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Yearbook

LARD is a non-profit corporation

So what is 501c3 anyway?

It indicates that the organization or corporation is tax-exempt.

What does that mean?

To be tax-exempt under section 501(c)(3) of the Internal Revenue Code, an organization must be organized and operated exclusively for exempt purposes set forth in section 501(c)(3), and none of its earnings may inure to any private shareholder or individual. In addition, it may not be an action organization, i.e., it may not attempt to influence legislation as a substantial part of its activities and it may not participate in any campaign activity for or against political candidates.

Organizations described in section 501(c)(3) are commonly referred to as charitable organizations. Organizations described in section 501(c)(3), other than testing for public safety organizations, are eligible to receive tax-deductible contributions in accordance with Code section 170.

The organization must not be organized or operated for the benefit of private interests, and no part of a section 501(c)(3) organization's net earnings may inure to the benefit of any private shareholder or individual. If the organization engages in an excess benefit transaction with a person having substantial influence over the organization, an excise tax may be imposed on the person and any organization managers agreeing to the transaction.

Section 501(c)(3) organizations are restricted in how much political and legislative (lobbying) activities they may conduct. For a detailed discussion, see Political and Lobbying Activities. For more information about lobbying activities by charities, see the article Lobbying Issues; for more information about political activities of charities, see the FY-2002 CPE topic Election Year Issues.

IRS

Give me the short answer!

Donations made to the Los Angeles Racing Dragons Foundation can be tax deductible (please discuss this with your tax preparer to determine if it applies to you).


History in the making

June 21, 2000

"We'll talk about filing for 501c3 status at practice and see who can help preparing that package." -Leon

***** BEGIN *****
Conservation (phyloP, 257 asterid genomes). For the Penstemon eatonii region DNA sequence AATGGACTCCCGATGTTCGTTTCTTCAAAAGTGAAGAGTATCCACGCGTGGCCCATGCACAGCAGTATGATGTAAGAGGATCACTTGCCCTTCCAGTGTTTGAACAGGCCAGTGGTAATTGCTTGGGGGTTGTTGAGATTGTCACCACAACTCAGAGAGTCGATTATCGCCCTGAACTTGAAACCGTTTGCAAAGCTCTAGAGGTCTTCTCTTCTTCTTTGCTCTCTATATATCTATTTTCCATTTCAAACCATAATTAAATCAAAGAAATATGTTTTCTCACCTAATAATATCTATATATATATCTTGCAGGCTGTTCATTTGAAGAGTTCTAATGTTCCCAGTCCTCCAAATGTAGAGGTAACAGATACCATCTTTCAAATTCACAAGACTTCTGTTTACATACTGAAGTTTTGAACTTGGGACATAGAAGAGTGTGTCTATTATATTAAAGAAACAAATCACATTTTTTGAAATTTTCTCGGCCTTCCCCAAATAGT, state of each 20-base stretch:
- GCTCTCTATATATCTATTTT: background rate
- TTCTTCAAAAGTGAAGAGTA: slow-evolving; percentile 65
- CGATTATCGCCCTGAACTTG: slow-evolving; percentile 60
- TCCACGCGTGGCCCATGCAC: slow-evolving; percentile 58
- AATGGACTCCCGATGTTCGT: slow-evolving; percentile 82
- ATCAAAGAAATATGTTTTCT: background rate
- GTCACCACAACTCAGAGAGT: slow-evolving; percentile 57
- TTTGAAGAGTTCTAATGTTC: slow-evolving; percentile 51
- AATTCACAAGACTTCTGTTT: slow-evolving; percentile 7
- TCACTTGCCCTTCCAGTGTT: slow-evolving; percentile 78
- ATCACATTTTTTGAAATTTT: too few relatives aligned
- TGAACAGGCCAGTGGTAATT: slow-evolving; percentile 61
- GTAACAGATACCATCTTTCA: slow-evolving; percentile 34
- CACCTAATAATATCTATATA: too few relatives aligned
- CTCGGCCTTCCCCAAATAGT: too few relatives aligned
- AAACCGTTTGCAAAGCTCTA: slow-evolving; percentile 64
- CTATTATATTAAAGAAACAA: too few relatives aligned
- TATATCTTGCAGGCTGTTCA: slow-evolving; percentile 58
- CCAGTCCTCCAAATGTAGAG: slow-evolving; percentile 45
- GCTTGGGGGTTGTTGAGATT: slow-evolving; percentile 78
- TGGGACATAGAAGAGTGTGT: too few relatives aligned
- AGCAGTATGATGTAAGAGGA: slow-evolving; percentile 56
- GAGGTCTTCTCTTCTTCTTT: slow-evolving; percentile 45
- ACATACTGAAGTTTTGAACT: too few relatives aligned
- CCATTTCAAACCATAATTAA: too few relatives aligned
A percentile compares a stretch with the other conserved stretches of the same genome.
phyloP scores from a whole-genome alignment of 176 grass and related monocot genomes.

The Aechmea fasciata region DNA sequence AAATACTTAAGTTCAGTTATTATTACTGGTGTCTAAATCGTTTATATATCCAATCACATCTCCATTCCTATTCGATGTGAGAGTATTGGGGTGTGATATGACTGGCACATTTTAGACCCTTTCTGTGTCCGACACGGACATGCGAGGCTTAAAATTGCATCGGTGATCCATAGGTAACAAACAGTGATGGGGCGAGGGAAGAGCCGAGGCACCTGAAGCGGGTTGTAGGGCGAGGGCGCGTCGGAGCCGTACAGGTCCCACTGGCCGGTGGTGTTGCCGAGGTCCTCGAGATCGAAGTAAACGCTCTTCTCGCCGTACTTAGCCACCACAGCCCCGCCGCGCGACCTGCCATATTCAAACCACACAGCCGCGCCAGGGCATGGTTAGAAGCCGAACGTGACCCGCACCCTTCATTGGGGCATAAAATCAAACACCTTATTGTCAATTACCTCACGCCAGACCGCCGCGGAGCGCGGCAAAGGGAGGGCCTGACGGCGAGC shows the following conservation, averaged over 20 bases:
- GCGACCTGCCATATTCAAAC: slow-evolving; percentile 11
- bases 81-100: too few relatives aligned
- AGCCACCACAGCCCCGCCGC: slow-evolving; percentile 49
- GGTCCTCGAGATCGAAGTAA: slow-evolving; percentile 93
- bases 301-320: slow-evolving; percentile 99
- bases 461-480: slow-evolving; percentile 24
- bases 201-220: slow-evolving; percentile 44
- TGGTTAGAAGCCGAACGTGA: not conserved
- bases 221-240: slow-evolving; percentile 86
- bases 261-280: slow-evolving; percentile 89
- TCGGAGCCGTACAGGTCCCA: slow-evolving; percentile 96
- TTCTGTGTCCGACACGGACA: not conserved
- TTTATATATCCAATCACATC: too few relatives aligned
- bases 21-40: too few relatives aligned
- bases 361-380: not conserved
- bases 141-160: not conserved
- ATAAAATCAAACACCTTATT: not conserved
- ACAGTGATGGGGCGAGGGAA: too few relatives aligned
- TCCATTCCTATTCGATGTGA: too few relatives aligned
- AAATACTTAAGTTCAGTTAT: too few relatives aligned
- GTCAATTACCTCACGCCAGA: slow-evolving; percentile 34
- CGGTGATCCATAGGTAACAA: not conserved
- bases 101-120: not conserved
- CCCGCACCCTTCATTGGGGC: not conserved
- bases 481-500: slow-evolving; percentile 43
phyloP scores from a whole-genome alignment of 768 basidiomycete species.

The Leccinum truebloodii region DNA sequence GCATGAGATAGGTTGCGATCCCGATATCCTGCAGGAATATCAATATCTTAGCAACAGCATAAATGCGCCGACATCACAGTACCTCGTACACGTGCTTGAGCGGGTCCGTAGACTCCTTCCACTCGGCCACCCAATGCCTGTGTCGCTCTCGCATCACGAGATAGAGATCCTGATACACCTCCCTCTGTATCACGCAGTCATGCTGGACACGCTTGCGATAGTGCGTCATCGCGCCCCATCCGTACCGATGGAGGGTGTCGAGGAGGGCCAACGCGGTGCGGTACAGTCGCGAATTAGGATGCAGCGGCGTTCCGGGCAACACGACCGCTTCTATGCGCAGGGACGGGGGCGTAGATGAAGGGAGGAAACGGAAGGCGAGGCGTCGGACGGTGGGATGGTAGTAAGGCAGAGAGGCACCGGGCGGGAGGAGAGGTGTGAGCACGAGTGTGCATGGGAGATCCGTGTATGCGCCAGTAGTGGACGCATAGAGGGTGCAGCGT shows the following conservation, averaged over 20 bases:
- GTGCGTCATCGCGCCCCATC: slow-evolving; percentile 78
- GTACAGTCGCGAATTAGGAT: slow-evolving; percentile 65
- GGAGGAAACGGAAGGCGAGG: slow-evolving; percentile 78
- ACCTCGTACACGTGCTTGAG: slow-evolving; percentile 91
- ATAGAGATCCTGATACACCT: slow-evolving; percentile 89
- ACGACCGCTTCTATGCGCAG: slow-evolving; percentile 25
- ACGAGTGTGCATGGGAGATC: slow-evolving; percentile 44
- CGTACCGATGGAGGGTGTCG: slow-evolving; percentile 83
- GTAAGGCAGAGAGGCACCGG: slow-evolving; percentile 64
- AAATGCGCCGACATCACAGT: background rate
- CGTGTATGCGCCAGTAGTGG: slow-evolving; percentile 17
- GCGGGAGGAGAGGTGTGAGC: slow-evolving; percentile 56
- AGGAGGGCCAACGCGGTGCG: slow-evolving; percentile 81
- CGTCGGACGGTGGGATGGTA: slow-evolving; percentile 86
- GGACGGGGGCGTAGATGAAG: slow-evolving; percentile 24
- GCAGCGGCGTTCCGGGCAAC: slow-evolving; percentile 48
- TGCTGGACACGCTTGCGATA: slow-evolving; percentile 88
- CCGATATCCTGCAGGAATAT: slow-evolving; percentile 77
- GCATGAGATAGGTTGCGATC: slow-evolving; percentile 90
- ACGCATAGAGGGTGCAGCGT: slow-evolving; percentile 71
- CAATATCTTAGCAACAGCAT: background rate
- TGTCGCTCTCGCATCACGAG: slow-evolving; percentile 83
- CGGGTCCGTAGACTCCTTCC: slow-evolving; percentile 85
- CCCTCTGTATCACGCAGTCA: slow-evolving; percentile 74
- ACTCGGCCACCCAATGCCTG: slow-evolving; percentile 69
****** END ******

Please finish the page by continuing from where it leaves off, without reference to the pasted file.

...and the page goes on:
We spent almost two years gathering together materials and filling out documentation to become a non-profit organization. None of us had any experience with the size and complexity of the documentation required to become a non-profit organization and it took several committees to determine what was needed to make this all happen.

We applied for our non-profit status on Nov 27, 2002 and while many may look at this as a financial restructuring -- which it was -- its impact was actually more dramatic structurally.

When we all decided that this was the direction we wanted to go, we needed to vote in a board of directors, take minutes, have agendas and structure. While we had meetings before, the new procedures that were put into place to ensure compliance forever changed the face of the team from one of a group of friends into an actual corporation where we discussed the team as an entity itself, which it now was legally.

The first board of directors were Leon Cheng, Wileen Wong, Kenny Kim, Laura Messerschmitt.

While there were many individuals who toiled quietly to make this happen, we owe a lot to the generous assistance of the Bay Area Dragons who guided us through this transition. It was also necessitated the renaming of the team to the more officious, Los Angeles Racing Dragons Foundation (personally, I still prefer teamLARD).

-Kenny's Reflections 2010


Jan 2003

TeamLARD,

It has just been brought to my attention; the Los Angeles Racing Dragons are now a non-profit organization! Our 501c3 application has been approved by the IRS! This has been an almost three-year endeavor and has required the hard work (understatement) of several people. I would like to recognize them:

As your fellow team members, Diane and Wileen have contributed incredible and incomparable amounts of time, energy, and dedication; without either of their help, the team would be in the exact same position three year’s ago when we discussed, as officers, that non-profit is something we would like to pursue. Other indispensable help with the application process and additional input came from Kenny K, Laura, Scott, Vi, and Lisa (if I am missing anyone, apologies).

Finally, a huge debt and all our gratitude goes out to Brett Byers, who has taken on the task of legal guide and consul, pro bono. He has taken us step by step through the entire process; all while being based in San Francisco.

This represents some changes in our team structure and organization, as you can tell starting from the contents of the website. But keep in mind that the core values and foundation of our team are entirely intact – that we paddle for fun and for each other, meeting new friends, and competing. The team was founded as a family and will always remain so.

The next step is to complete our sponsorship package. Discussions at the next officer’s meeting will include this package and also distribution of responsibilities that have been added from this approval (to offload an excessive workload on both Diane and Wileen). For team members, start thinking about who we may approach for future sponsorship! With the 501c3 approval, all contributions to the team are now tax deductible!

Thanks, and welcome to a new chapter for teamLARD!

Leon Cheng